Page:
Why do birds appeal to us?
Most people enjoy the sight of birds, even people who have never been active birdwatchers.
Although birds are less like us in appearance and habits than our fellow mammals, birds undeniably hold a special place in our hearts.
One reason that birds capture our imaginations is that they can fly, while we remain trapped here on earth.
What child hasn’t watched a bird fly overhead and dreamt of being up there in the sky flying alongside?
What adults have not, at one time or another, wished that they could take wing and fly away from all of their everyday troubles and cares?
Birds can soar overhead and they can also cover great distances. They are privy to a “bird’s eye view” of a single building or a park, or an entire city or landscape, making them a perfect metaphor for obtaining a fresh perspective on a situation, or for taking a larger view of an issue.
Birds often symbolize other things, as well, such as human character traits and qualities.
There’s the proud peacock, the noble eagle, the thieving magpie, squabbling crows, and billing and cooing love birds. Gliding swans are the perfect picture of grace and elegance in motion. The hawk is a symbol of war, the dove a symbol of peace.
What else attracts us to birds?
For example, those small, round, brown sparrows are homey, comforting and familiar to those of us who live in temperate climates. They are our backyard friends and neighbors.
American cardinals and blue jays are highly colored, cheerful sights to behold on gray days, from the tips of their tail feathers to the fanciful crests on their heads. They are a bit more exotic, yet they are still familiar backyard friends.
Birds also come in a great variety of shapes and sizes, which further adds to their appeal. We can relate to them, in so far as they, and we, have two eyes, one mouth and bilateral symmetry.
Yet, they are also very unlike us. They have protruding beaks, from the sparrow’s tiny jabbing beak to the toucan’s enormous appendage. They have wings, more unlike human arms than those of other mammals, or even of reptiles.
Yes, birds are beautiful to look at, but the beauty of birds is not confined to the visual aspects of shape and color alone, because birds also fill the air with music.
They seem to offer us their song simply to entertain us, and they ask for nothing in return. Like a garden bursting with colorful flowers, the fantastic colors and songs of birds seem frivolous and out of place in a world full of harsh realities.
We can listen in on their free concerts and derive pleasure and serenity from the experience. We can also be amused when a few species of birds even mimic our own speech.
Another characteristic of birds that we humans respond to is the fact that they build nests.
They seem so industrious and we watch with wonder as each type of bird builds its own species-specific nest, ranging from a simple assemblage of twigs to an intricately woven masterpiece of craftsmanship.
“Nest” is such a cozy word. Birds build their cozy nests, care for their young, and raise their families, all in the course of a single spring or summer.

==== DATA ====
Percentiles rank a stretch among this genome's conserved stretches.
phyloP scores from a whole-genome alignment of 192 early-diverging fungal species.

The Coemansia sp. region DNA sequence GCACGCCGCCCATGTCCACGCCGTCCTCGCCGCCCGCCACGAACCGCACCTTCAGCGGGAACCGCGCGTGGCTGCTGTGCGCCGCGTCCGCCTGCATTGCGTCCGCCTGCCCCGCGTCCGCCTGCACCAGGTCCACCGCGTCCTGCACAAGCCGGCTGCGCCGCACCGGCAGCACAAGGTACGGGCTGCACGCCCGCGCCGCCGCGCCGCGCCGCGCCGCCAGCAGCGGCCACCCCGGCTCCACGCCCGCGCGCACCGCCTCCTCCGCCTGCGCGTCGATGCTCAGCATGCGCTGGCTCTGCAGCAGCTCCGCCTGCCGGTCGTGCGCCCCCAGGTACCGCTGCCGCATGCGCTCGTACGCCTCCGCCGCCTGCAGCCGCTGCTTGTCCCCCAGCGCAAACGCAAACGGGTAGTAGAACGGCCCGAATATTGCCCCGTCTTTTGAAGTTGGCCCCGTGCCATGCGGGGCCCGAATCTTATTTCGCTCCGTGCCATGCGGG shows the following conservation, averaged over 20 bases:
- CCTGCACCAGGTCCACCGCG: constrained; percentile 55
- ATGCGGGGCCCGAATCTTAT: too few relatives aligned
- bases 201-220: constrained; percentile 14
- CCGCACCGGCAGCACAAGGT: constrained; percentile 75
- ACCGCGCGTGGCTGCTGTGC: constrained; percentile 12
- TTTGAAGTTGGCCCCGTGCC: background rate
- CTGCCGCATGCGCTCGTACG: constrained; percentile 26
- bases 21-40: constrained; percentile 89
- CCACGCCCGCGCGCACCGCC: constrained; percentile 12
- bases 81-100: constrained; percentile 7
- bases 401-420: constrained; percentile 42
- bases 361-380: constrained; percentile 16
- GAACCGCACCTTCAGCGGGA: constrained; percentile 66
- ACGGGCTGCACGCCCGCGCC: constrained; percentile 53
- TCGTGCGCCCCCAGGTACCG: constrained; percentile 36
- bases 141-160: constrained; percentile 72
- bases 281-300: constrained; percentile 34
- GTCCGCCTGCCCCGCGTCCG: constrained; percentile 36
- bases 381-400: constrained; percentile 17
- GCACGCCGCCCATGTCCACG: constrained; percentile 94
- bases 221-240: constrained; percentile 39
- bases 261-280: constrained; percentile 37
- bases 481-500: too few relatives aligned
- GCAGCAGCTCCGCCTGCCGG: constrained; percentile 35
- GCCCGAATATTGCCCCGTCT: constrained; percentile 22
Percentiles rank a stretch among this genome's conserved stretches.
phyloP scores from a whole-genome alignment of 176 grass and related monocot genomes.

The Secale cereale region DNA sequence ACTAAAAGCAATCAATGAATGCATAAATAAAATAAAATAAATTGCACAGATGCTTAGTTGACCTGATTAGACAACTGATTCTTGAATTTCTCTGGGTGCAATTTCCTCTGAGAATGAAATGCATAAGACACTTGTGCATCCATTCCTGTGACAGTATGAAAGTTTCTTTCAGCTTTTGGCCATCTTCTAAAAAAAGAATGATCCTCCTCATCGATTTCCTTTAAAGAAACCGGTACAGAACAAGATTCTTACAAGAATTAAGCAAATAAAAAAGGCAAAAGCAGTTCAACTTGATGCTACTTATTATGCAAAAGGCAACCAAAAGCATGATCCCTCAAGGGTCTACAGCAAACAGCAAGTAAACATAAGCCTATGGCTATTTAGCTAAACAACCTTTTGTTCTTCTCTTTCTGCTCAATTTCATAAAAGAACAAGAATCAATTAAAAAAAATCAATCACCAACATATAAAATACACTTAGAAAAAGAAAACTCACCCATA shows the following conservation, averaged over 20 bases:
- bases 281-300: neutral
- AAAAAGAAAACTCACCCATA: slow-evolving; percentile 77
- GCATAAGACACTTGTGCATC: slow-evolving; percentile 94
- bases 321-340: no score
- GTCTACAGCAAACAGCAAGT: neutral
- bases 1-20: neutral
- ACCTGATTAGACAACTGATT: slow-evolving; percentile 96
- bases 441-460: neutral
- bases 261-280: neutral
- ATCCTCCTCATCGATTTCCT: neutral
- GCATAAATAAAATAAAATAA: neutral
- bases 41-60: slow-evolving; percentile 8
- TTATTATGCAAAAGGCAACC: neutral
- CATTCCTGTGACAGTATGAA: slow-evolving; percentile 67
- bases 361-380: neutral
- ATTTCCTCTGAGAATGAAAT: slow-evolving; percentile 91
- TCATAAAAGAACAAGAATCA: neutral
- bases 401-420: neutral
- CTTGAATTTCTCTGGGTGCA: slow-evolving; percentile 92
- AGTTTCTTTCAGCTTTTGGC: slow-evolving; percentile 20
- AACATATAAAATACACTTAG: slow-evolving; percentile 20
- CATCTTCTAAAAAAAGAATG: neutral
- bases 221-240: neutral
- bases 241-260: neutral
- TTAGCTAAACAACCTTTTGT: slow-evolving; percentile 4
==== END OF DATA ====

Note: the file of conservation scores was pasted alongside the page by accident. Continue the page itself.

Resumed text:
We observe and marvel at a parent bird’s countless trips to and from the nest to diligently feed the helpless chicks. Birds provide us with fine role models for parenting.
Yes, birds are homebodies during the nesting season, but they also migrate.
Birds are free to come and go and many cover vast distances each year, as they travel between their summer and their winter homes.
We envy them, too, for they are free to go beyond mere political boundaries and to cross entire continents.
We up north are sorry to see them part each autumn and we are heartened to see them return each spring. The return of such birds as the swallows signals the return of spring, with its promise of birth and renewal.
Each spring we are able to welcome them back into our midst, for nearly everywhere that humans live, birds live also. Birds cover the earth.
There are the ducks and moorhens of rural ponds. There are birds who live in the forests. There are birds in the mountains and birds in the deserts. The forbidding oceans have their hardy puffins and pelicans. Even frozen, icy places have their own birds, the lovable penguins.
Birds adapt to so many different habitats and situations, including human environments.
The often ignored pigeon is a beautiful bird. (I have cared for and been grateful to have known many individual pigeons over the years.)
Other bird species may be less tolerant of such disturbances and avoid the prying eyes of humans.
Wherever they choose to live, birds remain symbols of untamed nature, surviving despite man’s interference with their habitats.
They remain proud and free to the present day. They are also a living link to the mysterious and fascinating history of life on our planet, as birds are the surviving heirs to the dinosaurs.
One look at unfeathered baby birds, with their over-sized beaks and feet, and it is easy to see the dinosaur in them.
Birds represent the perfect blend of beauty, strength, grace and endurance, from the cuteness of a tiny sparrow to the majesty of an imposing raptor. Birds fill both the eye and the ear with beauty.
We enjoy them. We admire them. Sometimes we envy them. They add appreciably to the quality of our lives and to the diversity of life on earth and the world would be a smaller, sadder, emptier place without them.